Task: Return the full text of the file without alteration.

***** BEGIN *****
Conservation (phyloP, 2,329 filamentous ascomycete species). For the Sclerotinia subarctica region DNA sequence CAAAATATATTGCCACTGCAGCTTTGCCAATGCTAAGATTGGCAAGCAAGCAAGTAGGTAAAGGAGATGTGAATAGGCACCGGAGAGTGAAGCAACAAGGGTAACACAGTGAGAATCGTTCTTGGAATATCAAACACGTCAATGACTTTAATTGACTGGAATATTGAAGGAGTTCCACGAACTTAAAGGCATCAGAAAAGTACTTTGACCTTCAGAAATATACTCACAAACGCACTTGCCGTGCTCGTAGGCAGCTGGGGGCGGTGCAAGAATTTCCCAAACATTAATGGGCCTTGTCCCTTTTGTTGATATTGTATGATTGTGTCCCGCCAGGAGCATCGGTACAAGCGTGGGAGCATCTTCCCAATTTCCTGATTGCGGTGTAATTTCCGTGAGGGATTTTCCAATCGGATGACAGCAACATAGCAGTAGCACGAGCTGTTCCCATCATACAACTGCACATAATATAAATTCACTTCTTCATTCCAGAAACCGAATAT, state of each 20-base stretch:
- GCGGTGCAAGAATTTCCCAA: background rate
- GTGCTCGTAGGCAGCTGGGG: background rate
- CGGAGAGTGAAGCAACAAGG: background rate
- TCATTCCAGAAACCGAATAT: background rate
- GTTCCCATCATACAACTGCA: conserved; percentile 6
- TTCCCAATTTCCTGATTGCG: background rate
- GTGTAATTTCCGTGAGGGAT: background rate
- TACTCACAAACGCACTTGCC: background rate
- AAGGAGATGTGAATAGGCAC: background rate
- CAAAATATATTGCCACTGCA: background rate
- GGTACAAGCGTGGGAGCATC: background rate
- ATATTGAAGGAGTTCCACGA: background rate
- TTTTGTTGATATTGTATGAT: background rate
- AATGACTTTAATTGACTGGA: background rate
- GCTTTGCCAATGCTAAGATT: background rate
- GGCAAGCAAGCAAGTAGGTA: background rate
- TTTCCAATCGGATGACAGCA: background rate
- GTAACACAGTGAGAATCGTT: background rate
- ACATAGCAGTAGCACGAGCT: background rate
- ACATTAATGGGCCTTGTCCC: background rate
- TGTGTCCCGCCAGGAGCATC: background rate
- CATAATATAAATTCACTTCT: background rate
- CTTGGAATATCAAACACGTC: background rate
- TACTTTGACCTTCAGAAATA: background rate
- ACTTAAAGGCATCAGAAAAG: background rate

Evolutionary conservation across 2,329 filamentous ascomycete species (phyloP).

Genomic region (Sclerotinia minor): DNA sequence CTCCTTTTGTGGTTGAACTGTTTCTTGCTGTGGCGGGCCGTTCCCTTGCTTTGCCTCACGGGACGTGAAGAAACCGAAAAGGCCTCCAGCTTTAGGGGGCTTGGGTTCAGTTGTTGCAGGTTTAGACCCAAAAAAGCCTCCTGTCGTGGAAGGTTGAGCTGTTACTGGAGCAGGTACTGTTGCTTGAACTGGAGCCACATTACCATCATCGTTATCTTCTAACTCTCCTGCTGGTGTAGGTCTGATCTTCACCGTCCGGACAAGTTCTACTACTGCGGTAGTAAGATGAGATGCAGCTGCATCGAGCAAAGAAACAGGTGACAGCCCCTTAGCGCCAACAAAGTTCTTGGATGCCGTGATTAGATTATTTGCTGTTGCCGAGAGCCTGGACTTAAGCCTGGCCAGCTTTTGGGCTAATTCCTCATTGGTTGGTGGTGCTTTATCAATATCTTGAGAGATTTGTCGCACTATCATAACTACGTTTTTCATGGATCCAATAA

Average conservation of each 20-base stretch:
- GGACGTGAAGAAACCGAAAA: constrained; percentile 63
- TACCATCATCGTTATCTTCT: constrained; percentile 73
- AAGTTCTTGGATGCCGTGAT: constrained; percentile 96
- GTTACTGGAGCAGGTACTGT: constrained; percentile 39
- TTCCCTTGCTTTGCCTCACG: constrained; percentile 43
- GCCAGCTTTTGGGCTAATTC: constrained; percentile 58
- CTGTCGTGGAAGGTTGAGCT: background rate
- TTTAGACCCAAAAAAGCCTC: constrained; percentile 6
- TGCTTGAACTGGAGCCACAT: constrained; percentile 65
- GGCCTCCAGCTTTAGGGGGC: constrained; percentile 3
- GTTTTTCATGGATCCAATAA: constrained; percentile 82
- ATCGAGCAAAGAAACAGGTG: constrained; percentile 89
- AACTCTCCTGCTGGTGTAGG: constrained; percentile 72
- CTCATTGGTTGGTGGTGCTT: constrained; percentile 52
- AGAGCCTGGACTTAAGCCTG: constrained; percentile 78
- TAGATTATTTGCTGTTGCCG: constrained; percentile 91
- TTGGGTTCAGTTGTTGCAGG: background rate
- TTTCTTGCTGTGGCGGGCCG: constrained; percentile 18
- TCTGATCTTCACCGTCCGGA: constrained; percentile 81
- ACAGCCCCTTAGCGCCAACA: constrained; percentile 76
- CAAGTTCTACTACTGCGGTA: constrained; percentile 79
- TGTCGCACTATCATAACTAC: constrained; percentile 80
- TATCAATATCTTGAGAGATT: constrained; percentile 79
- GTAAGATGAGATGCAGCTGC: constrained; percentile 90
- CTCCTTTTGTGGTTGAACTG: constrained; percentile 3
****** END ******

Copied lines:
Conservation (phyloP, 2,329 filamentous ascomycete species). For the Sclerotinia subarctica region DNA sequence CAAAATATATTGCCACTGCAGCTTTGCCAATGCTAAGATTGGCAAGCAAGCAAGTAGGTAAAGGAGATGTGAATAGGCACCGGAGAGTGAAGCAACAAGGGTAACACAGTGAGAATCGTTCTTGGAATATCAAACACGTCAATGACTTTAATTGACTGGAATATTGAAGGAGTTCCACGAACTTAAAGGCATCAGAAAAGTACTTTGACCTTCAGAAATATACTCACAAACGCACTTGCCGTGCTCGTAGGCAGCTGGGGGCGGTGCAAGAATTTCCCAAACATTAATGGGCCTTGTCCCTTTTGTTGATATTGTATGATTGTGTCCCGCCAGGAGCATCGGTACAAGCGTGGGAGCATCTTCCCAATTTCCTGATTGCGGTGTAATTTCCGTGAGGGATTTTCCAATCGGATGACAGCAACATAGCAGTAGCACGAGCTGTTCCCATCATACAACTGCACATAATATAAATTCACTTCTTCATTCCAGAAACCGAATAT, state of each 20-base stretch:
- GCGGTGCAAGAATTTCCCAA: background rate
- GTGCTCGTAGGCAGCTGGGG: background rate
- CGGAGAGTGAAGCAACAAGG: background rate
- TCATTCCAGAAACCGAATAT: background rate
- GTTCCCATCATACAACTGCA: conserved; percentile 6
- TTCCCAATTTCCTGATTGCG: background rate
- GTGTAATTTCCGTGAGGGAT: background rate
- TACTCACAAACGCACTTGCC: background rate
- AAGGAGATGTGAATAGGCAC: background rate
- CAAAATATATTGCCACTGCA: background rate
- GGTACAAGCGTGGGAGCATC: background rate
- ATATTGAAGGAGTTCCACGA: background rate
- TTTTGTTGATATTGTATGAT: background rate
- AATGACTTTAATTGACTGGA: background rate
- GCTTTGCCAATGCTAAGATT: background rate
- GGCAAGCAAGCAAGTAGGTA: background rate
- TTTCCAATCGGATGACAGCA: background rate
- GTAACACAGTGAGAATCGTT: background rate
- ACATAGCAGTAGCACGAGCT: background rate
- ACATTAATGGGCCTTGTCCC: background rate
- TGTGTCCCGCCAGGAGCATC: background rate
- CATAATATAAATTCACTTCT: background rate
- CTTGGAATATCAAACACGTC: background rate
- TACTTTGACCTTCAGAAATA: background rate
- ACTTAAAGGCATCAGAAAAG: background rate

Evolutionary conservation across 2,329 filamentous ascomycete species (phyloP).

Genomic region (Sclerotinia minor): DNA sequence CTCCTTTTGTGGTTGAACTGTTTCTTGCTGTGGCGGGCCGTTCCCTTGCTTTGCCTCACGGGACGTGAAGAAACCGAAAAGGCCTCCAGCTTTAGGGGGCTTGGGTTCAGTTGTTGCAGGTTTAGACCCAAAAAAGCCTCCTGTCGTGGAAGGTTGAGCTGTTACTGGAGCAGGTACTGTTGCTTGAACTGGAGCCACATTACCATCATCGTTATCTTCTAACTCTCCTGCTGGTGTAGGTCTGATCTTCACCGTCCGGACAAGTTCTACTACTGCGGTAGTAAGATGAGATGCAGCTGCATCGAGCAAAGAAACAGGTGACAGCCCCTTAGCGCCAACAAAGTTCTTGGATGCCGTGATTAGATTATTTGCTGTTGCCGAGAGCCTGGACTTAAGCCTGGCCAGCTTTTGGGCTAATTCCTCATTGGTTGGTGGTGCTTTATCAATATCTTGAGAGATTTGTCGCACTATCATAACTACGTTTTTCATGGATCCAATAA

Average conservation of each 20-base stretch:
- GGACGTGAAGAAACCGAAAA: constrained; percentile 63
- TACCATCATCGTTATCTTCT: constrained; percentile 73
- AAGTTCTTGGATGCCGTGAT: constrained; percentile 96
- GTTACTGGAGCAGGTACTGT: constrained; percentile 39
- TTCCCTTGCTTTGCCTCACG: constrained; percentile 43
- GCCAGCTTTTGGGCTAATTC: constrained; percentile 58
- CTGTCGTGGAAGGTTGAGCT: background rate
- TTTAGACCCAAAAAAGCCTC: constrained; percentile 6
- TGCTTGAACTGGAGCCACAT: constrained; percentile 65
- GGCCTCCAGCTTTAGGGGGC: constrained; percentile 3
- GTTTTTCATGGATCCAATAA: constrained; percentile 82
- ATCGAGCAAAGAAACAGGTG: constrained; percentile 89
- AACTCTCCTGCTGGTGTAGG: constrained; percentile 72
- CTCATTGGTTGGTGGTGCTT: constrained; percentile 52
- AGAGCCTGGACTTAAGCCTG: constrained; percentile 78
- TAGATTATTTGCTGTTGCCG: constrained; percentile 91
- TTGGGTTCAGTTGTTGCAGG: background rate
- TTTCTTGCTGTGGCGGGCCG: constrained; percentile 18
- TCTGATCTTCACCGTCCGGA: constrained; percentile 81
- ACAGCCCCTTAGCGCCAACA: constrained; percentile 76
- CAAGTTCTACTACTGCGGTA: constrained; percentile 79
- TGTCGCACTATCATAACTAC: constrained; percentile 80
- TATCAATATCTTGAGAGATT: constrained; percentile 79
- GTAAGATGAGATGCAGCTGC: constrained; percentile 90
- CTCCTTTTGTGGTTGAACTG: constrained; percentile 3